Speaking of Dieselgate, Germany’s motor vehicle authority KBA approved fixes on another 140,000 2.0-liter diesel cars, and the new total should give you an idea of how many diesel VWs get sold in Germany and the rest of Europe. Via Reuters:

The number of Volkswagen (VW) vehicles cleared for repair by the KBA since the start of the year has risen to about 5.2 million, the spokesman told Reuters on Thursday.

Approval by Germany’s KBA is valid for countries throughout Europe, where 8.5 million diesel cars are affected by VW’s emissions-test cheating scandal. About 11 million autos are implicated globally, including 475,000 cars in the United States where the manipulations came to light last September.


4th Gear: The Future Of Cadillac Design

Have you seen the Cadillac Escala concept unveiled at Pebble Beach last night? I like it quite a bit. It’s handsome, sleek and futuristic in the right ways. Here’s Cadillac bossman Johan de Nysschen in The Detroit Free Press on where it’s going:

He says the new design is better proportions, has horizontal headlight slits to balance against its upward-oriented front-lighting elements, wheels that are pushed to the corners of the car, and a lower hip line. Inside, the car has fancy curved video displays for its instrumental panels using the latest technology.

The new concept smooths out some of the sharp-edged curves in current Cadillacs, currently one of the brand’s most distinctive design elements.

“It was time for the design to move on,” says de Nysschen. “We need to think where the brand is going.”


Build it!

5th Gear: Hellcats Are Basic

At the Woodward Dream Cruise, The Detroit News took the time to talk to some Viper Dudes who are pissed about their car’s demise, even though it was sadly inevitable:

“Obviously we’re frustrated but we’ve got to realize reality,” said Motor City Viper Owners President Bruce Heckman. “We’re obviously very sad about that but on the other hand, we don’t mind not being the most common car on the road. There’s a uniqueness about the Viper. You just don’t see one every day.”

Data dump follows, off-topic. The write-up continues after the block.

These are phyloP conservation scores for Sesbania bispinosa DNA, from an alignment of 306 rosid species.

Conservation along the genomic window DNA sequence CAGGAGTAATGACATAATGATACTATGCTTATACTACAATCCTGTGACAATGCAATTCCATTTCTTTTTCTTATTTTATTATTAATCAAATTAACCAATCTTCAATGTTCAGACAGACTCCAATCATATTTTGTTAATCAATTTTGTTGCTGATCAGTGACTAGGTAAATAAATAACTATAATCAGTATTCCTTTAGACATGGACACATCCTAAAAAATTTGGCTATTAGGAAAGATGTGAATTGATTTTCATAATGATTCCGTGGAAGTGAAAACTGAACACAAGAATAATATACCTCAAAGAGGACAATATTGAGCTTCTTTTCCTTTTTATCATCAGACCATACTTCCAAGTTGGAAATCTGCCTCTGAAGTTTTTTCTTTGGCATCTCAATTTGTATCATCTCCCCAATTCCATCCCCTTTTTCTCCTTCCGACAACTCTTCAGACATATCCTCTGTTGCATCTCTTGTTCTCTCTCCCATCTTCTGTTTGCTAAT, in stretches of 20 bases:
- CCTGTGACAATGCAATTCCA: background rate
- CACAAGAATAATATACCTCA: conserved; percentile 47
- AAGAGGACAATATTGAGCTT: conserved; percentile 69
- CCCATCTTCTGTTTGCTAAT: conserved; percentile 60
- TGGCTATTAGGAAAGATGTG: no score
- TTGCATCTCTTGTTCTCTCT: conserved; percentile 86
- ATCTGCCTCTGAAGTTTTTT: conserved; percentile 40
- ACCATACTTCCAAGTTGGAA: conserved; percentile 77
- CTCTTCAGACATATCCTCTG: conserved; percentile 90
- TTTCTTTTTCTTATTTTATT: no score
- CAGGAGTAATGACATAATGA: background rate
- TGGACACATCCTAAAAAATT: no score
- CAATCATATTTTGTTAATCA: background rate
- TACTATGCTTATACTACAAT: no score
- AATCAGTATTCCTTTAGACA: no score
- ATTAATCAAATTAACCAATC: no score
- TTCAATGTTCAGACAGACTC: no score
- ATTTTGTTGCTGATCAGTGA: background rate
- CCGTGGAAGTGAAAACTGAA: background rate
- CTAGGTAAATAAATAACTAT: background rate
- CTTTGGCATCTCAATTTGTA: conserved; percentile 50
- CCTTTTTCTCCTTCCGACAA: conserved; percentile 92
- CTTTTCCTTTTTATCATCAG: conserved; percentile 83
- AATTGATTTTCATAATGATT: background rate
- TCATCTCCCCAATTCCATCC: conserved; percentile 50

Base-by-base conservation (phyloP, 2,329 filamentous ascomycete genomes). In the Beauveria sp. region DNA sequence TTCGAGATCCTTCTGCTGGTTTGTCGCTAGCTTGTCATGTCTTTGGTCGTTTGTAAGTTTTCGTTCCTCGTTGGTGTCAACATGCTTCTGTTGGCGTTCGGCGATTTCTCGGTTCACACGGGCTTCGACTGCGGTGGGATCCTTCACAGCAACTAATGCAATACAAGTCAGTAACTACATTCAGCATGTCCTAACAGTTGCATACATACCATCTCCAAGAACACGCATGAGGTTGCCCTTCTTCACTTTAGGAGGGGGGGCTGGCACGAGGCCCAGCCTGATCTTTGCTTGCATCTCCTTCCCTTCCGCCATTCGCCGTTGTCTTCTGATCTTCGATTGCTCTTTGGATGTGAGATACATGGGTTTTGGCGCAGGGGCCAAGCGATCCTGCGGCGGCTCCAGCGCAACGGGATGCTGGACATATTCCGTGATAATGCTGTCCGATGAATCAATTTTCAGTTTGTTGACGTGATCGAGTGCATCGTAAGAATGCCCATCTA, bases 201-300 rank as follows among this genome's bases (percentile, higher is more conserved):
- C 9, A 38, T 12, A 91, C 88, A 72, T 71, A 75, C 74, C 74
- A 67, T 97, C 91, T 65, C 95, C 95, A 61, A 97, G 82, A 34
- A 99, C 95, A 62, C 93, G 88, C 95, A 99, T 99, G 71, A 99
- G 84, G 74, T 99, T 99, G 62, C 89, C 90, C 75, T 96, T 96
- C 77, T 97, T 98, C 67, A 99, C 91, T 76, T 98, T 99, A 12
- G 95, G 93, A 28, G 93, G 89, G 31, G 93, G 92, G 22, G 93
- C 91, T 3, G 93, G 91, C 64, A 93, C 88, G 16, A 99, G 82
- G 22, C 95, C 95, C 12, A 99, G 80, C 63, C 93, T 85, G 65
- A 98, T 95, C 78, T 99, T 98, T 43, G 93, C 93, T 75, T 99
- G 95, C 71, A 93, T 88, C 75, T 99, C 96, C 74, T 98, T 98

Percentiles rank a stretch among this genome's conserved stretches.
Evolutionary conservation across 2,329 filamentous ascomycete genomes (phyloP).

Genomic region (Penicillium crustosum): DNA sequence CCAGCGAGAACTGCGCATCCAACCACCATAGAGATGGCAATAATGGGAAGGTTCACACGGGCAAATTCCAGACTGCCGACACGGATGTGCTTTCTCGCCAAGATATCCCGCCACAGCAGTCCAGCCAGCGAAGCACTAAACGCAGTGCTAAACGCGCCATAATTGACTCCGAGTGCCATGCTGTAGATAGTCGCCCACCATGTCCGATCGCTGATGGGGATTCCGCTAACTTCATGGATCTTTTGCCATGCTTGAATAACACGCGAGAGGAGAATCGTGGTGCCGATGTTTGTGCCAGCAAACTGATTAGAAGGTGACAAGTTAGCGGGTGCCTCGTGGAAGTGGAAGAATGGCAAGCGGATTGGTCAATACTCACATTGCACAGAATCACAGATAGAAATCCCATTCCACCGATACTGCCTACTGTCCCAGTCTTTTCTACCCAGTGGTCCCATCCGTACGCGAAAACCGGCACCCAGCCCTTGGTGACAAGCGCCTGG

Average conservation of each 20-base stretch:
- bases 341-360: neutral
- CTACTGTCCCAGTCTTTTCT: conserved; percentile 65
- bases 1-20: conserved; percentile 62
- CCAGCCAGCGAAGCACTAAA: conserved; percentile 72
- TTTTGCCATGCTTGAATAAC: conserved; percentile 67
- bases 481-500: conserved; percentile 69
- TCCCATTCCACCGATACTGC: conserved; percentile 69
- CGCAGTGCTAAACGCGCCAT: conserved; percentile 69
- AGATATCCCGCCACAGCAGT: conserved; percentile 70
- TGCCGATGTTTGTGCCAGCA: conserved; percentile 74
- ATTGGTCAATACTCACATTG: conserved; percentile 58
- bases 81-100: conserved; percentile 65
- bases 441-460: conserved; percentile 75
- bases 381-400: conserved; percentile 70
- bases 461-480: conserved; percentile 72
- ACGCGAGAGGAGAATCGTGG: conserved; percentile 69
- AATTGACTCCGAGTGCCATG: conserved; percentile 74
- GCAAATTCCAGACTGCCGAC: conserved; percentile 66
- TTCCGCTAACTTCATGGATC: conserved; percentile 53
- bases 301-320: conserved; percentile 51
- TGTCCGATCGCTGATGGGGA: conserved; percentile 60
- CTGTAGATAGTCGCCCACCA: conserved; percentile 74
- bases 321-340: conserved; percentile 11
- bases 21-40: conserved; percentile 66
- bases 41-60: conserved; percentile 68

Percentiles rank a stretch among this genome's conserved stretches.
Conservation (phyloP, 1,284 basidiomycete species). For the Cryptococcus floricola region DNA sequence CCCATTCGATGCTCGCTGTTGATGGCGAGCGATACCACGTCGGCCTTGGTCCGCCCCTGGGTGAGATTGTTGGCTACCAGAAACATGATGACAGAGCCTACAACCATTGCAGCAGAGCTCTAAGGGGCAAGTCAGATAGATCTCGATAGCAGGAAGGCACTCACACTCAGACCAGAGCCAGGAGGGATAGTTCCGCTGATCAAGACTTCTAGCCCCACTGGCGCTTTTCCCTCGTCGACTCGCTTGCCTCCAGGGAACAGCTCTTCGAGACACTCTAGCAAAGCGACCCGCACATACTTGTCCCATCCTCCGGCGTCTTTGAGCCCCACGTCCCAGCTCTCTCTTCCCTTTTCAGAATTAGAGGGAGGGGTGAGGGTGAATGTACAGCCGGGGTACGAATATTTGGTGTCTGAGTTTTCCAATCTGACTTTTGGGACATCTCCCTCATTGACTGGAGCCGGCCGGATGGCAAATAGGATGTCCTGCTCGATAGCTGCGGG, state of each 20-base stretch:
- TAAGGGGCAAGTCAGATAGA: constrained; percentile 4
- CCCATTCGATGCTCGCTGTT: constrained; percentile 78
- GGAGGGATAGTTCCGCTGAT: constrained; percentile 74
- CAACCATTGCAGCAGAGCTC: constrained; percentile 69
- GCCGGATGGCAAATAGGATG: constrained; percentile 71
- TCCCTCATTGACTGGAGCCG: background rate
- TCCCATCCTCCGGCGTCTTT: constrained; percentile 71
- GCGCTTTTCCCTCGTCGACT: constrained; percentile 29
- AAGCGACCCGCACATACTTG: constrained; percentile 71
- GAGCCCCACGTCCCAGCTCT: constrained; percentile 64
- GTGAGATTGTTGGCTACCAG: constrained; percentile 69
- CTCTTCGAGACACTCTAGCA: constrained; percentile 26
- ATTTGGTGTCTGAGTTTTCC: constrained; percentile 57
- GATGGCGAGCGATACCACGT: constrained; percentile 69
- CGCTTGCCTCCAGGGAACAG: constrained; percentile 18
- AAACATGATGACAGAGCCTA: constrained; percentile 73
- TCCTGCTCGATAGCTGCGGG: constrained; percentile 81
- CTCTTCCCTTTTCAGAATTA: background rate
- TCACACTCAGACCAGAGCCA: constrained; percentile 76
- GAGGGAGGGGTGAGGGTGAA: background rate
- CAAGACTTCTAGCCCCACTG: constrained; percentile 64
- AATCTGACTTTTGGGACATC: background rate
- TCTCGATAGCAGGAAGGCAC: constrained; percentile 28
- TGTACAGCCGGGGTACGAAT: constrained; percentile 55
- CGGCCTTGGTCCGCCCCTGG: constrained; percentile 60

That uniqueness, a little slice of “American muscle,” is what many owners say drove them to the venomous vehicle in the first place.

Jeff Doolin, owner of a custom 2016 Viper, said it has been his “dream car.” He sold his 2015 Dodge Challenger SRT Hellcat for the Gunmetal Pearl Viper.

“Everybody bought the Hellcats. They’re a dime a dozen now. We got rid of one of them and picked this up,” said the 35-year-old Eastpointe resident whose wife still drives a Dodge Charger SRT Hellcat. “It’s the only American muscle car. It’s a true icon without getting exotic. You can’t beat it.”


Reverse: Schwitzer!


Neutral: What’s The Best Job To Have In The Auto Industry?

Probably not fuel systems engineer at Volkswagen or Bosch, but otherwise, yeah.

Editor-in-Chief at Jalopnik. 2002 Toyota 4Runner.

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Can confirm automakers need engineers. As any Mechanical Engineering student who competes in Formula SAE will tell you, automakers are aggressively trying to recruit engineering students with an automotive interest.